A recent survey by Brake and Churchill Car Insurance found most drivers don’t fully understand the dangers of driving in ice and snow, and many will happily set off in treacherous conditions. Only one in six (16%) avoid driving in snow while nine in ten (91%) underestimate stopping distances in icy conditions by half. 13% do not ensure their car has a minimum 3mm tyre tread over winter, and 14% don’t carry an ice-scraper or de-icer over winter.
Julie Townsend, Brake deputy chief executive, said:“Every year we support many families whose lives have been torn apart by bad weather crashes, so we’re calling on drivers to do everything they can to help avoid tragedies during this cold snap. The most important message is to err on the side of caution and not drive if it’s snowing, forecast to snow, or there are other potentially deadly conditions. Ice, snow, heavy rain and fog make driving incredibly risky; stopping distances double in the wet and can increase ten-fold in ice and snow, and if you can’t see clearly you can’t react to hazards. We are also urging drivers to be prepared. Listen to forecasts, and make sure your vehicle is properly maintained and kitted out. If you get caught in bad weather the most critical thing is to slow right down and keep your distance, bearing in mind it will take you much longer to stop in an emergency.”
Brake’s ABC advice on winter driving
Avoid driving in snow and other treacherous conditions. Never set off when it’s snowing or forecast to, and avoid driving if you possibly can in other bad conditions like fog, heavy rain and ice. Consider alternatives such as walking or using public transport if available. Speak to your employer in advance about working from home when weather is very bad, especially if you live in a rural area prone to snow or floods.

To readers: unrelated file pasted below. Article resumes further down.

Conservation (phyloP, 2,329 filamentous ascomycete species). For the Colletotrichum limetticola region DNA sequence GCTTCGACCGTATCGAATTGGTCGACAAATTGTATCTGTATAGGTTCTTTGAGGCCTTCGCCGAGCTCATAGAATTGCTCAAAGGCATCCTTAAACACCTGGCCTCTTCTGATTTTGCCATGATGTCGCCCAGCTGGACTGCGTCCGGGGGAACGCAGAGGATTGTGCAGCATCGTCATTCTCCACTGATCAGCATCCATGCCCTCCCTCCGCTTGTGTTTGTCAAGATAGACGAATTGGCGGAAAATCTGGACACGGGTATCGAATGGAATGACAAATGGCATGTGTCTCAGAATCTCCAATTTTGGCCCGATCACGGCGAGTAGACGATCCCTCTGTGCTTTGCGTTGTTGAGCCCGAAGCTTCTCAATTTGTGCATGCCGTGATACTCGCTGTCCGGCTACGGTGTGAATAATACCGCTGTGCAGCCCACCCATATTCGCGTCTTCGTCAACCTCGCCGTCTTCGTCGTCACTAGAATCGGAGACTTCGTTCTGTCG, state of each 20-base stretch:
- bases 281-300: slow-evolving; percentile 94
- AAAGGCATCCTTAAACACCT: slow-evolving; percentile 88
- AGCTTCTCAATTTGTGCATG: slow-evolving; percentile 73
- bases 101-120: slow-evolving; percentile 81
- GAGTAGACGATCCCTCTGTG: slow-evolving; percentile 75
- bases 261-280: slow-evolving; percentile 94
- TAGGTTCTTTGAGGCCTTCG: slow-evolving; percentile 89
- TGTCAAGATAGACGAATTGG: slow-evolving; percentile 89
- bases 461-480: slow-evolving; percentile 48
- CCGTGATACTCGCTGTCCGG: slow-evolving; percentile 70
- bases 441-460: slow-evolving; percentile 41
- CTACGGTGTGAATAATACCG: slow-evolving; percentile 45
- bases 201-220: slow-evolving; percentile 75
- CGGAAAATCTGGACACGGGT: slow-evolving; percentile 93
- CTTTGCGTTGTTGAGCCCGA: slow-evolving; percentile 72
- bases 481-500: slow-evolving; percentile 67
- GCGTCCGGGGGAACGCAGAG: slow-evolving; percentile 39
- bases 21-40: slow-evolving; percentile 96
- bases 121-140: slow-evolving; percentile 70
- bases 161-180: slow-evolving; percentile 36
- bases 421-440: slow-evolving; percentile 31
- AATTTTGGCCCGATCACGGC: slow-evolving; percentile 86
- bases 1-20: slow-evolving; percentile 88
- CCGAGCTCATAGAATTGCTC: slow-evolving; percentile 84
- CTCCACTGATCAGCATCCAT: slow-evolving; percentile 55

Be prepared. Make sure your vehicle is well maintained, and tyres have a tread depth of at least 3mm. Check forecasts and plan your route to avoid roads likely to be more risky and allow plenty of time. Pack a winter driving kit in case you’re caught out. This should include: an ice scraper or de-icer; torch; cloths; a blanket and warm clothes; food and drink; first-aid kit; spade; warning triangle; and high-visibility vest. Always take a fully charged phone in case of emergencies, but don’t be tempted to use it when driving.
Careful and cautious driving. If you do get caught out driving in treacherous conditions, you need to slow right down increase the distance behind the vehicle in front. In rain your stopping distance doubles, so keep a four second gap. In snow or icy conditions stopping distances increase by as much as ten times so you need to drop right back. Keep careful look out for people on foot and bikes who may be harder to spot. Avoid harsh braking and acceleration and carry out manoeuvres slowly and with extra care.